The New York Review of Books, May 16, 1991

To the Editors:

Having wrenched a phrase of mine out of context to create the false impression that I have no moral objection to "using the classroom to impose a specific ideology on students," John Searle in his "Reply" now resorts to pure fabrication to support the charge and to convict me of a "totalitarian" view of education to boot ["The Storm Over the University," NYR, December 6, 1990; and "An Exchange," NYR, February 14]. This is perhaps of no great interest to anyone but me. Of greater significance, however, are the possible larger implications of Searle's remarks in the "Reply."

First the fabrication. Searle says I "suggest" that "we should try to make the university into an instrument of social transformation for desirable rather than undesirable ends; and as leftists we should make sure that it promotes left-wing purposes." Not only do I not "suggest" this, it's precisely what I oppose in the passage Searle quotes, where I argue against the view that the curriculum should be turned "into an instrument of social transformation."

What I did defend is an individual teacher's right to endorse any belief in the classroom, including a belief in "social transformation" or "the politics of the left." Searle calls this position "immoral." I take it to be merely a restatement of a basic principle of academic freedom. Was John Dewey immoral when he taught a philosophy of social transformation?

Searle is confused: where teachers do act immorally, and abuse their academic freedom, is not in advancing political convictions but in refusing to tolerate disagreement with them. Searle obliterates the crucial distinction between espousing a political view in one's teaching and imposing it by force on students or colleagues.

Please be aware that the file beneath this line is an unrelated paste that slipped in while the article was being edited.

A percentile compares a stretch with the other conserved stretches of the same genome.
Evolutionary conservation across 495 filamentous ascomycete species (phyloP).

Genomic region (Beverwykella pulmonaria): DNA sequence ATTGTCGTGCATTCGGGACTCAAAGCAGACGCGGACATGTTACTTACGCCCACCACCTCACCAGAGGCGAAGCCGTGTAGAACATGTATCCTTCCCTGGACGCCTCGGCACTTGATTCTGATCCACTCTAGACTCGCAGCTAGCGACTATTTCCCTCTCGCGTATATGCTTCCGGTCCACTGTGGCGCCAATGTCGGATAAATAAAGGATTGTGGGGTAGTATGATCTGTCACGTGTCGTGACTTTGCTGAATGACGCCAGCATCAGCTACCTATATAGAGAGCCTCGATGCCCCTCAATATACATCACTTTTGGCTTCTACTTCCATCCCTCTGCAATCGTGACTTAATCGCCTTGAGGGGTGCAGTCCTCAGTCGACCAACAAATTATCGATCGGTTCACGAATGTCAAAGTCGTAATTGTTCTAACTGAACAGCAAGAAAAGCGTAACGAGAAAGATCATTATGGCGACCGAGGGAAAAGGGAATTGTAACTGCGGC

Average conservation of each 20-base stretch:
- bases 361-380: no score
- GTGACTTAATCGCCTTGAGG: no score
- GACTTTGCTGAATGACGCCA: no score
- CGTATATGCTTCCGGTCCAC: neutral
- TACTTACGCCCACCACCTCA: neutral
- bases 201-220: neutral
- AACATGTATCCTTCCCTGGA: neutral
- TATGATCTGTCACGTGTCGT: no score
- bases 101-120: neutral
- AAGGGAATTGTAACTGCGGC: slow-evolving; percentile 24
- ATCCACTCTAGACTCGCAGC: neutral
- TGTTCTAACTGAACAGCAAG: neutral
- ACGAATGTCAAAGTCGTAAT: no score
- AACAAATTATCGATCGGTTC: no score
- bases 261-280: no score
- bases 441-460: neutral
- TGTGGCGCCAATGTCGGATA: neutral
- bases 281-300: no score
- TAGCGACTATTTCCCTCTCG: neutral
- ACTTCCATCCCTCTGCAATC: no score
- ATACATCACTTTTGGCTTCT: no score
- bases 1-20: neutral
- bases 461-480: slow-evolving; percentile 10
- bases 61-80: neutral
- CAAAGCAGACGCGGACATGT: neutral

The confusion, however, enables Searle to apply an invidious double standard in which teachers who raise questions about power and injustice are being "political," "partisan," and thus "imposing" an ideology, while those who ignore or reject such questions presumably are not. The effect can only be to intimidate teachers who are straightforward about their political assumptions and to foreclose debate on what is or isn't "political."

Searle goes even further when he accuses me of violating "the terms" of my agreement with my students and my institution, terms which, he says, "are intellectual rather than political." Given the extremely narrow way Searle construes the concept of the political, I wonder how he proposes to enforce this distinction—or is the point again just to intimidate? Do I violate the terms of my profession if I argue that the very subject of American literature has its roots in cultural nationalism? Do conservative economists violate those terms if their theories commit them to a preference for certain political systems over others?

We should indeed be concerned about the vulnerable position of students in all this. But it was in response to that very concern that I urged that the university's political conflicts (but not only those) be brought into the foreground of the curriculum, an argument Searle confuses with an attempt to replace the teaching of primary texts with the teaching of debates over texts.

My point was that when we teach any primary text we inevitably in the process teach our different interpretations of the text and our different reasons for valuing it, and that students need to see these differences of interpretation and evaluation openly engaged in order to read the texts well and to take an active role in the discussions about them. In other words, the surest way to protect students from being bullied by their teachers' political views is to expose them to the debates between those views.

          Gerald Graff

Department of English
Northwestern University
Evanston, Illinois